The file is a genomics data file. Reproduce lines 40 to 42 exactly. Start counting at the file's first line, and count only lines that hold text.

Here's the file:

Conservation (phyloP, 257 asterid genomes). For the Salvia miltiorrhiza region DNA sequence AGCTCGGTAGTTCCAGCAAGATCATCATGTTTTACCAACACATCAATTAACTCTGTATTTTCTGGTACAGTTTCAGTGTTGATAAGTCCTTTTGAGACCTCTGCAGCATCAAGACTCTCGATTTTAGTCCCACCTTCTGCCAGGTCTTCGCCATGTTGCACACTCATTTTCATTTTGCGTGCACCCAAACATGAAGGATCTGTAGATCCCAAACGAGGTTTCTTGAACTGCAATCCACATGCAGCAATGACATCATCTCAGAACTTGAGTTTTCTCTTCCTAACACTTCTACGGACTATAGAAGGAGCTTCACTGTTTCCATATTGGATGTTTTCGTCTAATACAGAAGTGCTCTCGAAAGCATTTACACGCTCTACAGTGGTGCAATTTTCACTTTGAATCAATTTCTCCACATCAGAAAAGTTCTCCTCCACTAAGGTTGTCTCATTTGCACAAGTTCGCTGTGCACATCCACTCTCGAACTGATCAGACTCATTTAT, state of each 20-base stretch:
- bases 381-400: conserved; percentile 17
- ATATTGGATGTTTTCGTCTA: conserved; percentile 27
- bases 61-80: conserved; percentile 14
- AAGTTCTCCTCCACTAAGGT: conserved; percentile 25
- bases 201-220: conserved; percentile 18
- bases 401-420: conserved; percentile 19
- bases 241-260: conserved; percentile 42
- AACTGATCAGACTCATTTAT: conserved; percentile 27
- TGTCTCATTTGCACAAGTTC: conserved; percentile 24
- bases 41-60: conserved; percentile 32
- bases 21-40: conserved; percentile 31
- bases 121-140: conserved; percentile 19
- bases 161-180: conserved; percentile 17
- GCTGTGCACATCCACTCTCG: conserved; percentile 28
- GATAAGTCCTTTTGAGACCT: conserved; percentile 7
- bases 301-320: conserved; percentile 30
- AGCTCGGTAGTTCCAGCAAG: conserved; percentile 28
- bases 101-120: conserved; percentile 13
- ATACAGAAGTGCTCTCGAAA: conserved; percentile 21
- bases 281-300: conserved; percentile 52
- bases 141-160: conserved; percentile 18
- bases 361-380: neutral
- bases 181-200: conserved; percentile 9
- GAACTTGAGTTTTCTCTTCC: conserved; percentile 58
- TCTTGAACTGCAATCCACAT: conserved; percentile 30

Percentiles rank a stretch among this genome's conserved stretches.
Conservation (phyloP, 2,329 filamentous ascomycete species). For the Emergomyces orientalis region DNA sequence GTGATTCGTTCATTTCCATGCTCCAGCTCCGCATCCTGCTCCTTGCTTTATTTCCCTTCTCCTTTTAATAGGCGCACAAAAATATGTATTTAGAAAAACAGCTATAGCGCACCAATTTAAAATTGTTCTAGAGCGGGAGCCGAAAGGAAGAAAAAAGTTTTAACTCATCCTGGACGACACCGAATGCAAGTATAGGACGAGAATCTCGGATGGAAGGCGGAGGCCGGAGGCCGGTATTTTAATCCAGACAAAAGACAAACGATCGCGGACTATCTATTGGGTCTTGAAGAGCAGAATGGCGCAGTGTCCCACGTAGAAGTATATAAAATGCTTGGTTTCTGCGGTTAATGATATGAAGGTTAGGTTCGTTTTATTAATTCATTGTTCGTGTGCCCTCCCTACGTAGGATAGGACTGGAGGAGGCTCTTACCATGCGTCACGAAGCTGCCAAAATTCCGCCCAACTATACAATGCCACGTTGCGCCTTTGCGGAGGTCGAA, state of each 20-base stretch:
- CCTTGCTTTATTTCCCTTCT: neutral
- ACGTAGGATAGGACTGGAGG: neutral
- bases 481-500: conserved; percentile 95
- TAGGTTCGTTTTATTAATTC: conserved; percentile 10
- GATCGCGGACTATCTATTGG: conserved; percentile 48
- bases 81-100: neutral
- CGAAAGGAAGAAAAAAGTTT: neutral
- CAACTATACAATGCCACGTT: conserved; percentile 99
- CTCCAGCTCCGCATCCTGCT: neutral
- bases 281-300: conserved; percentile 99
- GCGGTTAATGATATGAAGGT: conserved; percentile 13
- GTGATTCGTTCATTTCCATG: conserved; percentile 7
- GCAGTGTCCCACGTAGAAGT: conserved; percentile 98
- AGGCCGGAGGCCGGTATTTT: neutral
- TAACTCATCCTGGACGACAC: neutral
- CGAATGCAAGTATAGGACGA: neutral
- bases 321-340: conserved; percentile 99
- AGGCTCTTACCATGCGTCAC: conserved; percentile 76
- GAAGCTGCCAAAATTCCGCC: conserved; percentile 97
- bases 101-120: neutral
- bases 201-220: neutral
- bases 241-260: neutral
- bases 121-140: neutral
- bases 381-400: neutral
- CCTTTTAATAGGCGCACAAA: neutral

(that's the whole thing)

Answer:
- GTGATTCGTTCATTTCCATG: conserved; percentile 7
- GCAGTGTCCCACGTAGAAGT: conserved; percentile 98
- AGGCCGGAGGCCGGTATTTT: neutral